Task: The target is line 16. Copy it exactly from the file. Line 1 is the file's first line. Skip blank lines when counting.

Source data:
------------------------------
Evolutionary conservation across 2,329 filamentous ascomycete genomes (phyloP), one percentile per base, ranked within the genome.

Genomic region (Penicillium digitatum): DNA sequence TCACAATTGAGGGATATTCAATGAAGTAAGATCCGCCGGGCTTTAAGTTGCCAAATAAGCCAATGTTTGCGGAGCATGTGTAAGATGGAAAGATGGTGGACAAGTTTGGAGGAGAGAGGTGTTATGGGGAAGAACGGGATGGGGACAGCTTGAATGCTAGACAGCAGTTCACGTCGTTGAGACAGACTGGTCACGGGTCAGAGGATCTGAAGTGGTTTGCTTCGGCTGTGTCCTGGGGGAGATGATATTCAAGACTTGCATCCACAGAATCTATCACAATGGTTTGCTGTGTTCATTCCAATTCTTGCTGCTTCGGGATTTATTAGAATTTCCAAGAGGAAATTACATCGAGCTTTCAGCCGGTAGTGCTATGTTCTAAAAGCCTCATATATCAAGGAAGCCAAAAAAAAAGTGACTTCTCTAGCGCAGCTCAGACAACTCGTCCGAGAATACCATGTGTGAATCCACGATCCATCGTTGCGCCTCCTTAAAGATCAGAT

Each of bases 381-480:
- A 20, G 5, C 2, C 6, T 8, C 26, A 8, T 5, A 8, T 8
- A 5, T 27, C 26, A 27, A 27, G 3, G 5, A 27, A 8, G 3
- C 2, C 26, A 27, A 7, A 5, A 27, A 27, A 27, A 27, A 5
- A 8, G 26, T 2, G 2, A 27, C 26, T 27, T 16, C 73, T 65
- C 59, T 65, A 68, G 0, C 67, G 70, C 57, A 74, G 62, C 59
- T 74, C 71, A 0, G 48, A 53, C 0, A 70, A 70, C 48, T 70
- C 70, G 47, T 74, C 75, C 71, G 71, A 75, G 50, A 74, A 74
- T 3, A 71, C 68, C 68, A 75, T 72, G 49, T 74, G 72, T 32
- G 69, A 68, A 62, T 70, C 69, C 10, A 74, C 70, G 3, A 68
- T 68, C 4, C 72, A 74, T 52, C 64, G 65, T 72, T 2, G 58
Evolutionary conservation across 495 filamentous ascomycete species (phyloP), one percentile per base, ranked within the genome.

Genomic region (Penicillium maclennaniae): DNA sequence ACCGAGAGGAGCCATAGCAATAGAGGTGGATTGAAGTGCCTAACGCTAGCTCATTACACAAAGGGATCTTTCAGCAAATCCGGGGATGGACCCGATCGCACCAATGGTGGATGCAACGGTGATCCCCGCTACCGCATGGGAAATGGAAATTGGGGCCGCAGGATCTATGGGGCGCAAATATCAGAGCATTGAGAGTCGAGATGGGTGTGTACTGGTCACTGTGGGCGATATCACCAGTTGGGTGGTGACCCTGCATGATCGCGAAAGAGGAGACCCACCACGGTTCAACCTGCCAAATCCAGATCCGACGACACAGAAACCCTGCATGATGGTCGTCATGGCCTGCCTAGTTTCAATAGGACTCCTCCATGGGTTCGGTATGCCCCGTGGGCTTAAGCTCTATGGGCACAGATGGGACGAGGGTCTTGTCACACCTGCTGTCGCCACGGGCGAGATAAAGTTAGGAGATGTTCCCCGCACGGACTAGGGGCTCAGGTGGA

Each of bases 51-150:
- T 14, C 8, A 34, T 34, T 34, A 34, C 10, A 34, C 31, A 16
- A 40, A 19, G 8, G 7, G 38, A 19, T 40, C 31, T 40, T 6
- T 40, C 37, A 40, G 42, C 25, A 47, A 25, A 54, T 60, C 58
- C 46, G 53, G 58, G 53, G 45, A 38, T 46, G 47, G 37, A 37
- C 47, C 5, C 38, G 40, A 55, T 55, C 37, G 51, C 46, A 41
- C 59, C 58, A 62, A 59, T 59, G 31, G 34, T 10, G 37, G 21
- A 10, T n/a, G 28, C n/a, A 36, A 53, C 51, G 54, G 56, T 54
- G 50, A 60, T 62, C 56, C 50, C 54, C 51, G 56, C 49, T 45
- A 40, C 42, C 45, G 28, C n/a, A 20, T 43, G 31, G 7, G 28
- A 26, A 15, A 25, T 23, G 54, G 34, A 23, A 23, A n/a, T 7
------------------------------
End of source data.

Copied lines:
Each of bases 51-150: